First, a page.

Work stoppages at the Port of Oakland resulting in port operations being shut down during day shift on February 22nd, were illegal, the Pacific Maritime Association (PMA) said quoting a ruling by an area arbitrator.
Work resumed at the Port of Oakland Saturday night Feb. 21 after announcement that the International Longshore and Warehouse Union (ILWU) and PMA reached a tentative agreement on a new five-year contract covering workers at all 29 West Coast ports.
The work at the port continued Sunday morning but then was suspended for the remainder of the day shift. The issue was a labor-management dispute over break time.
The employers requested labor for the Sunday night shift Feb. 22. However, ILWU’s Local 10 staged work stoppages at the port resulting in port operations being shut down during the day shift.
According to the port, vessel operations resumed on Sunday evening with some requested jobs unfilled.
“The Pacific Maritime Association will continue to address any future work stoppages by Local 10 through the grievance and arbitration process, and, if necessary, in court,’’ PMA said.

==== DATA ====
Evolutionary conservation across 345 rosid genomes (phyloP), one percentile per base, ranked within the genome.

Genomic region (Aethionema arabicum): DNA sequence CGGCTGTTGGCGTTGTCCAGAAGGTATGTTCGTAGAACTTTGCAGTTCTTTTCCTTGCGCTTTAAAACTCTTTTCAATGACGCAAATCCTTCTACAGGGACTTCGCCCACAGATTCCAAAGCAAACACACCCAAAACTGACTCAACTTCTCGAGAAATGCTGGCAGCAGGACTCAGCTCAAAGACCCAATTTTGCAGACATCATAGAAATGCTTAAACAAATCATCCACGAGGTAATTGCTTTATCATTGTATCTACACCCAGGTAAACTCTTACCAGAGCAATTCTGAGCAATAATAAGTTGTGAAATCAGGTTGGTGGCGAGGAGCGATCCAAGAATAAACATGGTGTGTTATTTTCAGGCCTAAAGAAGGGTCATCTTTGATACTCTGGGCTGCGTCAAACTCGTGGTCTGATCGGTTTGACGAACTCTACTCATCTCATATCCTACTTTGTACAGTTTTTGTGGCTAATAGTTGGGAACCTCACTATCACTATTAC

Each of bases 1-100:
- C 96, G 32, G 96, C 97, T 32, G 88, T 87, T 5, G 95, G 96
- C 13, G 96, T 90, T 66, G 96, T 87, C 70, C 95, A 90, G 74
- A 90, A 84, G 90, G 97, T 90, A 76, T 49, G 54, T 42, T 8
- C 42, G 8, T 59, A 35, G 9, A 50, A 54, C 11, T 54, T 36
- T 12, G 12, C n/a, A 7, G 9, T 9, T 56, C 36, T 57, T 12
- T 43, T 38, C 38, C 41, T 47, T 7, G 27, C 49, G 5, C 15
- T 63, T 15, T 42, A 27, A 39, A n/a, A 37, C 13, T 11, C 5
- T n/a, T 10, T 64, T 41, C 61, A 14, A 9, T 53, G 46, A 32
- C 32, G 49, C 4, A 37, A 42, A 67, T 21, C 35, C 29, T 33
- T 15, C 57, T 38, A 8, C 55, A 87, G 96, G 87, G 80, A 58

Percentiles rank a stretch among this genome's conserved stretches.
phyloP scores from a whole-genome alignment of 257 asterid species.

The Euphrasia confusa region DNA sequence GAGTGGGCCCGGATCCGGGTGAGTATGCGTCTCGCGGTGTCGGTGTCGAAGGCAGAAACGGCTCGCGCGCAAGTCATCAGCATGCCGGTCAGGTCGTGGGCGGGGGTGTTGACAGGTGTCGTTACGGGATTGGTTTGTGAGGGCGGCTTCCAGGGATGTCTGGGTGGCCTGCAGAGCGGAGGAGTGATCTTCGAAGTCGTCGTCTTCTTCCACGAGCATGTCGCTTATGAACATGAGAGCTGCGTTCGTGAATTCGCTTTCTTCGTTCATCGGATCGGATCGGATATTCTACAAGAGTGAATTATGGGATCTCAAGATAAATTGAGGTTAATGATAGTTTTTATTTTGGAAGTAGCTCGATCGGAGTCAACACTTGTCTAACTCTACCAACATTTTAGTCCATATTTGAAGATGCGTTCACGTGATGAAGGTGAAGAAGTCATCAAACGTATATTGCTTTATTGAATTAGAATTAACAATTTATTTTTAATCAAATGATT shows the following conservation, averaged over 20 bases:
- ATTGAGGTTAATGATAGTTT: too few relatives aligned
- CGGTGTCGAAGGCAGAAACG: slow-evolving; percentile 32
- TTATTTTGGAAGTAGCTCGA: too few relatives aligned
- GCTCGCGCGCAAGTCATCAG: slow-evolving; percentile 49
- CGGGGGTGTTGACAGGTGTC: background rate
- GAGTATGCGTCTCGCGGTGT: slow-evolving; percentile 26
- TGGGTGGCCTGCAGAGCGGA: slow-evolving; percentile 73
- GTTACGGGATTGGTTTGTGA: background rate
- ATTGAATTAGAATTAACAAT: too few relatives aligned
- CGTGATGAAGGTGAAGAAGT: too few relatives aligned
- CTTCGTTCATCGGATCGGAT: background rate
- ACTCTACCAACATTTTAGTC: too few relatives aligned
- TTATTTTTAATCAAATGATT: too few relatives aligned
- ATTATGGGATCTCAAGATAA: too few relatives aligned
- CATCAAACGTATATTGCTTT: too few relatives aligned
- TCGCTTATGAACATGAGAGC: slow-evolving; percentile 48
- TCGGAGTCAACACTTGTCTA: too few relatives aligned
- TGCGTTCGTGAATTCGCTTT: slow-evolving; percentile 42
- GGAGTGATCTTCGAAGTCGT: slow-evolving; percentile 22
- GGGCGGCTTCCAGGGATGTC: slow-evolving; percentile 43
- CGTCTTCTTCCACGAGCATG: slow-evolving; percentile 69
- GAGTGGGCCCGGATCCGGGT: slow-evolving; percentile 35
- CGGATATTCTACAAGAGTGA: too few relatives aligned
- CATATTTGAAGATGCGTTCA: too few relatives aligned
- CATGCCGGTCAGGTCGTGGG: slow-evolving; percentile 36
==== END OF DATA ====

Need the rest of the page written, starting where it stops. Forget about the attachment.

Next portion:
Vessel operations, with one or two exceptions, will be suspended again Monday, Feb. 23. It’s hoped that the dispute will be settled in arbitration Monday, the port said.
Operations at Seattle and Tacoma terminals resumed Saturday evening.
“We are uncertain how long it will take to move the remaining cargo on our docks and awaiting vessels, and to assess the effects this has had on our gateway,” the ports said in a statement.
“Our combined ports support more than 200,000 jobs throughout the state, many of them depending on the freight moving through our terminals. We will do everything we can to support our customers in getting this gateway back to our high standards of reliability and efficiency,” the statement added.
It could take 6-to-8 weeks for Oakland and other West Coast ports to recover from the cargo backlog, according to the estimates by Oakland port authority. Cargo movement should improve soon, but it will take time to restore full productivity.
World Maritime News Staff